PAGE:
Another AVT product, Desktop Call Manager, lets users query callers who are on hold with automated question-and-answer routines. If a first-time caller can't be identified by your Caller ID service, for example, this software will politely request the caller's identity. You'll hear the caller say his or her name over your PC speakers.
Such features appealed to Micronics Computer Inc. in Fremont, Calif. The midsize manufacturer of computer motherboards runs CallXpress3 on a PC server that cost the company only $3,500. The AVT operating software adds several thousand dollars to the total--but Micronics Information Services Director Mark Rowell says it's worth it. Without setting up a separate phone line and modem, he can receive private fax messages directly to his PC over the network. "I can view the fax on the screen, attach a voice message to it, and forward it to my boss," he says.
Such tricks save precious time. "On a busy day," notes Wasatch's Draney, "we are at least 10% more efficient." More important, prized customers get better treatment. Improved message management, says IDC's Straus, "gives small businesses a way to expand their storefront so they can compete better with large corporations."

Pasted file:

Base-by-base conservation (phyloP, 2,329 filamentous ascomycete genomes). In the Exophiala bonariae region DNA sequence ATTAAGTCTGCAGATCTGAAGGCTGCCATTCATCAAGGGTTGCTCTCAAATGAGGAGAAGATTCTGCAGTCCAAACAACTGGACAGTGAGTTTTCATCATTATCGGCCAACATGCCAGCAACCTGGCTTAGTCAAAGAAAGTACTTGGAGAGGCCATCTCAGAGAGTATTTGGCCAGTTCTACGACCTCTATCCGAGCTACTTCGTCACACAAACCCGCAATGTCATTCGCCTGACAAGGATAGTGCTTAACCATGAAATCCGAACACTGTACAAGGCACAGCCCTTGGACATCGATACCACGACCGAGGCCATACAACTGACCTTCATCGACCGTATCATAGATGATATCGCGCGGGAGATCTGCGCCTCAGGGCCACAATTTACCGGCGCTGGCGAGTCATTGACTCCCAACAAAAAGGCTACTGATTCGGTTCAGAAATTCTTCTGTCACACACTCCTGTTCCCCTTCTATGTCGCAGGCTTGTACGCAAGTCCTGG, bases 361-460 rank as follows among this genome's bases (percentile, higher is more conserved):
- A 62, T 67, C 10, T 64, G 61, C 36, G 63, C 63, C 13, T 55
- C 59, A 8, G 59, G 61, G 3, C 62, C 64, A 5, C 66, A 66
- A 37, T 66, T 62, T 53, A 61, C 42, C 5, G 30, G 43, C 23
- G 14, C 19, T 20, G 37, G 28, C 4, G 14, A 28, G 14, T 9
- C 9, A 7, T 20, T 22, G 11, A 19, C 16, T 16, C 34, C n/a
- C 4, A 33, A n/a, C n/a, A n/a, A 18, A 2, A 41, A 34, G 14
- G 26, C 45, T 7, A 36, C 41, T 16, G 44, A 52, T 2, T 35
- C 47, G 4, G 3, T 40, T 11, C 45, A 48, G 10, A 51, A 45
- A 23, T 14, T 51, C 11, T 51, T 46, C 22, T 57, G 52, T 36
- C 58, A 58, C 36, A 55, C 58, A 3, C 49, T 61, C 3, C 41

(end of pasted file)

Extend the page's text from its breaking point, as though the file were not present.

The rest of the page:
Road warriors reap big benefits from CTI systems that handle remote calls. If you're a traveling salesperson, you can call any time of day to get voice, fax, and E-mail messages from a "universal in-box." By punching numbers in response to simple prompts, you can instruct the system to describe each of the messages, hear voice mail, and even read your E-mail over the phone.
The synthetic voice may sound like Dan Ackroyd's Beldar the Conehead--with a Russian accent. But it's intelligible, and some systems, such as the one from Malibu Communications in Malibu, Calif., will even read your faxes. Also, you can direct the system to route E-mail and faxes to a nearby fax machine to get a hard copy. And with voice messages, you can usually instruct the system to call the person back and conference you in with several colleagues.
STAY LEAN. If you run a small business and don't need the ability to view all kinds of messages in one window on your PC screen, you may not need to buy full-featured hardware. Companies with fewer than 50 employees are advised to identify just two or three essential functions or services. If your staff travels a lot, you might want to invest in notebook computers with some telephony features. Compaq Computer equips some of its latest notebooks with microphones, speakers, and special modems, so you can talk to customers or colleagues over phone lines or cellular channels and exchange faxes or E-mail at the same time. Plug one of these notebooks into the phone at your hotel, and it will receive voice messages and faxes while you're out to dinner.
Dataquest Inc. analyst Christopher Thompson in San Jose also urges small-business operators to improve their "work processes" before splurging on automation. If your most important customers receive curt form letters the instant they're late on payments--rather than gentle reminders--then something is probably wrong. Likewise, think about how well you treat your customers before you embed the wrong messages in CTI. "If a business process is broken, automating it won't fix it," Thompson says.